A similar effort to master the mechanics of GOP local and national structures has been pivotal to the strategy of the Christian Right and the wider conservative movement to take over the Republication party from the bottom up since the late 1980s.
The Man with the Plan
    The political operative most responsible for the strategic advances of the Presbyterian Coalition at the General Assembly is a seasoned political professional named Clarke Reed.  Reed is a veteran of the conservative movement and Republican Party politics going back to the 1964 Barry Goldwater campaign for president.  In the 1970s and 80s he served as GOP party chairman in Mississippi and most recently served as the 1996 campaign finance chairman for Gov. Kirk Fordice.  He is the reputed mastermind of the rise of Republican politics in Mississippi where Republicans were few until the 1970s and where there were no GOP statewide elected officials until the 1980’s.  Reed, along with [early Presbyterian Coalition leader] Robert Dooling created the Forum in 1997 in an apparent end-game strategy for the takeover of the church.  Reed’s involvement underscores the political importance of the conservative designs for the Presbyterian Church.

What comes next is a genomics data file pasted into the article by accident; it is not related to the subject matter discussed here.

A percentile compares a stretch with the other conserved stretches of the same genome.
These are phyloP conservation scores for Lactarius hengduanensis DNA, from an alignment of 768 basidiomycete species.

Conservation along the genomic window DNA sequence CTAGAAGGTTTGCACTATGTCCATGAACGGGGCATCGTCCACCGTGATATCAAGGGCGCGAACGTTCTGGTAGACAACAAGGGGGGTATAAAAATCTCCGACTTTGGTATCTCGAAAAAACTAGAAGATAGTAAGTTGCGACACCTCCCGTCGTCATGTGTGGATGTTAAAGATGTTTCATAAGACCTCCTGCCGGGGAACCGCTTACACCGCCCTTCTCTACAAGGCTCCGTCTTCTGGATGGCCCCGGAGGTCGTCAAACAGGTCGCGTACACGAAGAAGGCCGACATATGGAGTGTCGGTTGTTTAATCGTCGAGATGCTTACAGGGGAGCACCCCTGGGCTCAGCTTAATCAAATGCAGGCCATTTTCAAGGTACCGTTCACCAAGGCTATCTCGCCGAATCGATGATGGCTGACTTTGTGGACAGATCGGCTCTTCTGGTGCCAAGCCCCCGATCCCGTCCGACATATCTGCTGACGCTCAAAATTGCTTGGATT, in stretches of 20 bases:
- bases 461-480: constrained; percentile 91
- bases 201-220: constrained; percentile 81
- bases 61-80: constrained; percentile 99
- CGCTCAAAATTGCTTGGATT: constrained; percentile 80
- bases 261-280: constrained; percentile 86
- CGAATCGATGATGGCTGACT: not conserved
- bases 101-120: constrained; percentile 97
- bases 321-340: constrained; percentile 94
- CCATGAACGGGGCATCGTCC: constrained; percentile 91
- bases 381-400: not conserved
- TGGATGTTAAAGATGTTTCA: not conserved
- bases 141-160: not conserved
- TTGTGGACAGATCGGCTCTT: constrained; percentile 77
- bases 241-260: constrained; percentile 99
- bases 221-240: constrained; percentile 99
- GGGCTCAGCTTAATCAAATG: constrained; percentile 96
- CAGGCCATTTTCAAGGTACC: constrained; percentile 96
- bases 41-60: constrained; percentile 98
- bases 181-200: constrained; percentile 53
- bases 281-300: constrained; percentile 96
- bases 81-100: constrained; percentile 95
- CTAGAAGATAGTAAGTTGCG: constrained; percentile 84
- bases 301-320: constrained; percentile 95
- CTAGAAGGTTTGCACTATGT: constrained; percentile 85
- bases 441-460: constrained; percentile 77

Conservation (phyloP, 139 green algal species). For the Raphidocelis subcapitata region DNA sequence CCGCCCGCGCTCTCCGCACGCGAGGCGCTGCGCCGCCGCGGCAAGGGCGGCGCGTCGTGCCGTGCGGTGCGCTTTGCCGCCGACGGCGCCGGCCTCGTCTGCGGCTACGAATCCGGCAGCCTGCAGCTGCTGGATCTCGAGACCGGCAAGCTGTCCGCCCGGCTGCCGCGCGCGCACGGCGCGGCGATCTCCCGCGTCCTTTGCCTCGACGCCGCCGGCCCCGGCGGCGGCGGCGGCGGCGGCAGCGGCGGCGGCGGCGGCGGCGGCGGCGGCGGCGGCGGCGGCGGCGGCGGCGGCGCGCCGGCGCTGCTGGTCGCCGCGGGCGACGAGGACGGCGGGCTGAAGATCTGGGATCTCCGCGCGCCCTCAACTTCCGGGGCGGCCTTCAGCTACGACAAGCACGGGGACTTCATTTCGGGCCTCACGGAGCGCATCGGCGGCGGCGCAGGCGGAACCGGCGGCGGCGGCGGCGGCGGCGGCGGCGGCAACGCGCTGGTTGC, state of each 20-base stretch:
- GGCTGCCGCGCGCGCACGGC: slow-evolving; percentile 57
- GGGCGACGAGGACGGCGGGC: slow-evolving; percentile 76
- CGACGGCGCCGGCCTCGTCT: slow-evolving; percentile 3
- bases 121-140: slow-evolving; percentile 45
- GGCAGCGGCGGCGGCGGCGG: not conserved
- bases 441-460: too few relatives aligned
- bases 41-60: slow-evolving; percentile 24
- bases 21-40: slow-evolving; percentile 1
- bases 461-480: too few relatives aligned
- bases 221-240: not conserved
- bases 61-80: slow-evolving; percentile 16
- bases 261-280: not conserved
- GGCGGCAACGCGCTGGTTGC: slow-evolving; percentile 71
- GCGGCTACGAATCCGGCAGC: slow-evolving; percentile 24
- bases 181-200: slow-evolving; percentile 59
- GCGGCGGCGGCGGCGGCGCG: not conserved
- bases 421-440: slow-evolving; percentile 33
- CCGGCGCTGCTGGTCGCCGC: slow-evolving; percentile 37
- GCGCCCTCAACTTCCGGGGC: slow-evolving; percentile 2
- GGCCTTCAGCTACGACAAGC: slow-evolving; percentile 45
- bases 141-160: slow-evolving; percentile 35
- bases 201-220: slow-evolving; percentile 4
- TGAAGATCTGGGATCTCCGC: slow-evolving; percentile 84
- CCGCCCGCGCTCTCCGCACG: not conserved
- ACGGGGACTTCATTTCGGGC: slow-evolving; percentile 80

With God on Their Side
    The conservative movement has long denounced the so-called "liberal" churches for their "social witness" (or positions) on a host of issues from civil rights, to the status of women both inside and outside the church, to issues of the environment, economic justice, foreign policy, human rights and nuclear disarmament.  That the Presbyterian Church and other mainline denominations bring moral and cultural authority to their public voice and policy positions has been especially galling to conservatives.  Rightist Christians have frequently found themselves on the other side of many such issues and prefer to be able to speak for "Christianity," which they often see as unable to accommodate views other than their own.
    Although the Coalition apparently sought to avoid unnecessarily provoking their intended targets in the final version of the Coalition’s strategy paper, the specific political intentions of at least some of Coalition leaders were revealed in the first draft.  The Coalition’s "Visioning Team" called for the defunding or "elimination" of several Presbyterian agencies, which they suggested "might" be "biblically unfaithful."  These agencies included "the Congregational Ministries Division, Presbyterian Health, Education and Welfare Association, the Advisory Committee on Social Witness [Policy] and the Women’s Advocacy Committee."27